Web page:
EDITORIAL

Naked emperors, pyramids and rotten trees: MPs warm up

THE EMPEROR’S new clothes, a cross on a necklace, a disgrace to a top constitutional post, devastators of the national interest, the age of darkness, a pyramid and a tree with rotten roots: just a few of the metaphors and expressions that emerged during the first serious task that Slovakia’s new class of parliamentary deputies have faced. If this was the overture, one can only guess at the potential “riches” that will flow from their discourse once MPs really stretch their rhetorical wings.

THE EMPEROR’S new clothes, a cross on a necklace, a disgrace to a top constitutional post, devastators of the national interest, the age of darkness, a pyramid and a tree with rotten roots: just a few of the metaphors and expressions that emerged during the first serious task that Slovakia’s new class of parliamentary deputies have faced. If this was the overture, one can only guess at the potential “riches” that will flow from their discourse once MPs really stretch their rhetorical wings.

Yet all of this was no real surprise as all the players worked according to the agreed script: the greenhorns showed up flexing their muscles, the nationalists bemoaned the devastation of national values, and the socialists predicted massive sell-offs of state property. Those who had nothing but emotion to contribute to the debate turned hysterical and the pragmatists, who if one judges based on the quality of the debate are probably in a minority in this parliament, addressed the facts. The greenhorns, socialists, ex-Communists, nationalists, rightists and leftists – or rather those who are pretending to be one or more of the above – will probably go on for many more hours or even days until the ruling coalition deputies finally lift their hands in favour of the programme of the Radičová government and opposition MPs vote against it.

Perhaps, to make sure that the voters understand that parliament is not packed with oldies who don’t know the difference between an iPod and a laptop, some deputies have been busy providing their “Facebook fans” with live broadcasts from the parliament. Given the futility of some speeches, one might be tempted – well, almost – to say it was okay, were it not for the fact that all this was being paid for by taxpayers.

Yet none of the parliamentary histrionics can match those of Supreme Court president Štefan Harabin, who has been stubbornly blocking any Finance Ministry auditors from entering his court to check how state funds have been used.

The ministerial inspectors have tried to check the ministry four times to date but Harabin, who is paid with taxpayers’ money, has simply refused to allow them to do their job. Finance Minister Ivan Mikloš has fined the Supreme Court €33,000, and Harabin personally €1,000. Representatives of the ruling coalition and even the opposition have found some accord and agreed that there is no legitimate reason for Harabin to reject the audit. There is no way he can thus escape the suspicion that something is seriously rotten behind the gates of his castle.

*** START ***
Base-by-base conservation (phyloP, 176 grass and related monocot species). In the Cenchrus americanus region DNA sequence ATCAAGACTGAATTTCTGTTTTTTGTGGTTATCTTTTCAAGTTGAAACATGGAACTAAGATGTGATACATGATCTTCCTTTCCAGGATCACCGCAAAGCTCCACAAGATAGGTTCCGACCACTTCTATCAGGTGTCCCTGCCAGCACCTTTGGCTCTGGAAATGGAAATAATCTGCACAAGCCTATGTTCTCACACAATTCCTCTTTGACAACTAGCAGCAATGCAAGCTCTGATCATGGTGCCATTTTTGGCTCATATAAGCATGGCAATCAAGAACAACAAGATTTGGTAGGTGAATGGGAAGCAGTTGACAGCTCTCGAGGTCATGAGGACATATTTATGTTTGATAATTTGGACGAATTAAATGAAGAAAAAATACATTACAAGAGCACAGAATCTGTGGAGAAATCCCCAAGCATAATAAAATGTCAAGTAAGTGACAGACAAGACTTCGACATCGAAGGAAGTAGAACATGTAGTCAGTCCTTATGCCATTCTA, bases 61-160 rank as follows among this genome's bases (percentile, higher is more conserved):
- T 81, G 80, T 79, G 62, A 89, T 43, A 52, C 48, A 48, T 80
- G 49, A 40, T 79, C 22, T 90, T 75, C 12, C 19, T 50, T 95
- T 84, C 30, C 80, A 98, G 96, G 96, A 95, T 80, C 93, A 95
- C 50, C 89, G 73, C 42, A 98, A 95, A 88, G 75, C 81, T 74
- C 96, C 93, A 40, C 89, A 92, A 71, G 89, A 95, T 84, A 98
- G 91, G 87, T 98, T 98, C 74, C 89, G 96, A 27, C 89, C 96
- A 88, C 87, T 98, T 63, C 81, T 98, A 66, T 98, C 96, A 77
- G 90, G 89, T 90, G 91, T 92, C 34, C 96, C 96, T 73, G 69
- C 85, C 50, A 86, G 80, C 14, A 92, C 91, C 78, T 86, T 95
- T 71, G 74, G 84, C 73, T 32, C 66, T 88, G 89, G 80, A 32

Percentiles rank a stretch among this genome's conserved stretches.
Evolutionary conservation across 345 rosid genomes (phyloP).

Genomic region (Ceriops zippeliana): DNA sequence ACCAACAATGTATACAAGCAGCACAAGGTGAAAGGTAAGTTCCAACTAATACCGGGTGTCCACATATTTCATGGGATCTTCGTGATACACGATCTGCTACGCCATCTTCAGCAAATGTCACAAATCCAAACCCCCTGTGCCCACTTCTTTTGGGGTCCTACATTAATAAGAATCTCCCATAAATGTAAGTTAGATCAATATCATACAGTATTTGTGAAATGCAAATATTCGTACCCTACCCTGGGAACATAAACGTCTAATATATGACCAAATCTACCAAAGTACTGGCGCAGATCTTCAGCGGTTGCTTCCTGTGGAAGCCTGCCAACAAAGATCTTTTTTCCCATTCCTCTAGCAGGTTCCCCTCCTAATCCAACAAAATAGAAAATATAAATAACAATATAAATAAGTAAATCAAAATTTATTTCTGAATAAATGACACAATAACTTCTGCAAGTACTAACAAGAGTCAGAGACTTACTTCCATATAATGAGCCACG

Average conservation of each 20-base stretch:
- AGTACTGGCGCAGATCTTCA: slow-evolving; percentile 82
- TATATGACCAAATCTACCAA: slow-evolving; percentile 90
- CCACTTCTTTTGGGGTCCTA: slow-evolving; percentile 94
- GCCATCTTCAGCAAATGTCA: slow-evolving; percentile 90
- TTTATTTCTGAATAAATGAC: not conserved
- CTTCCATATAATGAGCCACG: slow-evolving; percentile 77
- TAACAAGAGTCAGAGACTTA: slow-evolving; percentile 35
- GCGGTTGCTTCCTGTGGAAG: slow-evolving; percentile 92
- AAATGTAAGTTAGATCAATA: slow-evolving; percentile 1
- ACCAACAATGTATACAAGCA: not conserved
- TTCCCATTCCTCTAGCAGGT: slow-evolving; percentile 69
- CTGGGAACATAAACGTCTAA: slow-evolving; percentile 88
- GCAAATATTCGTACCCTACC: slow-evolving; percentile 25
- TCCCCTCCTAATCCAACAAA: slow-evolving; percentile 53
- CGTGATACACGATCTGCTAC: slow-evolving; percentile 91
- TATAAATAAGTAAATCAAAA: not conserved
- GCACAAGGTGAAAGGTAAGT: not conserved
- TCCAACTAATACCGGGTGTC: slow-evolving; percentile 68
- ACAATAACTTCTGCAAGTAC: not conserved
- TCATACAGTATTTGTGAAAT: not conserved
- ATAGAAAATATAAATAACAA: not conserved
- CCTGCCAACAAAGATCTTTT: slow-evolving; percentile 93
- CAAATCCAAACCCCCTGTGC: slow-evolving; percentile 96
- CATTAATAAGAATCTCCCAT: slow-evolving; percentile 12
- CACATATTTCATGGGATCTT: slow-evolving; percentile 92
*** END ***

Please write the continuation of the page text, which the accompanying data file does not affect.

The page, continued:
Harabin has suggested that the Supreme Audit Office, which just happens to be led by another nominee from the Movement for a Democratic Slovakia (HZDS), the same party that nominated Harabin to the post of justice minister back in 2006, checks his books rather than the Finance Ministry. It seems the Harabin’s games are not on the list of things that really bother Robert Fico, now the leader of the opposition, and it is unlikely that he will give a helping hand to the ruling coalition in trimming Harabin’s powers.

“Is it a kind of internship to become a member of the government?” Fico asked during the debate, referring to Defence Minister Ľubomír Galko, who has promised to demonstrate to Prime Minister Iveta Radičová within a few weeks that he has improved his English language skills. “How will we test him? Shall we establish a committee…?”



Fico suggested that these are issues that reduce the trustworthiness of the things that Radičová has been saying and it seems that these are the types of things that bother Fico more than the fact that his former justice minister, now atop the Supreme Court, is preventing another state institution from doing its job. Harabin is one of those sad legacies that Fico’s era in power has left behind for Radičová.

What kind of opposition politician does Robert Fico promise to be? He does not need to metamorphose into one: his rhetoric and political style has always been closer to that of an opposition politician rather than the country’s most powerful officeholder. Besides, journalists rightly keep reminding Fico of his repeated declaration that he would never sit in parliament as opposition politician. Last year he told TV news channel TA3 that he does not consider it right for someone who has been in power for four or eight years to return to parliament and shout from their parliamentary seat in the way Mikuláš Dzurinda or Ivan Mikloš did.

“It is ridiculous,” Fico said, as quoted by SITA newswire. “One who, after he wraps up his rule and people do not give him their trust a second time, should say ‘thank you very much’ and quit politics. This is my recipe.”

For now, it is obvious that Fico won’t be cooking during the next four years, or even after that, based on the recipes he was happy to give to others but has now decided he need not follow himself.


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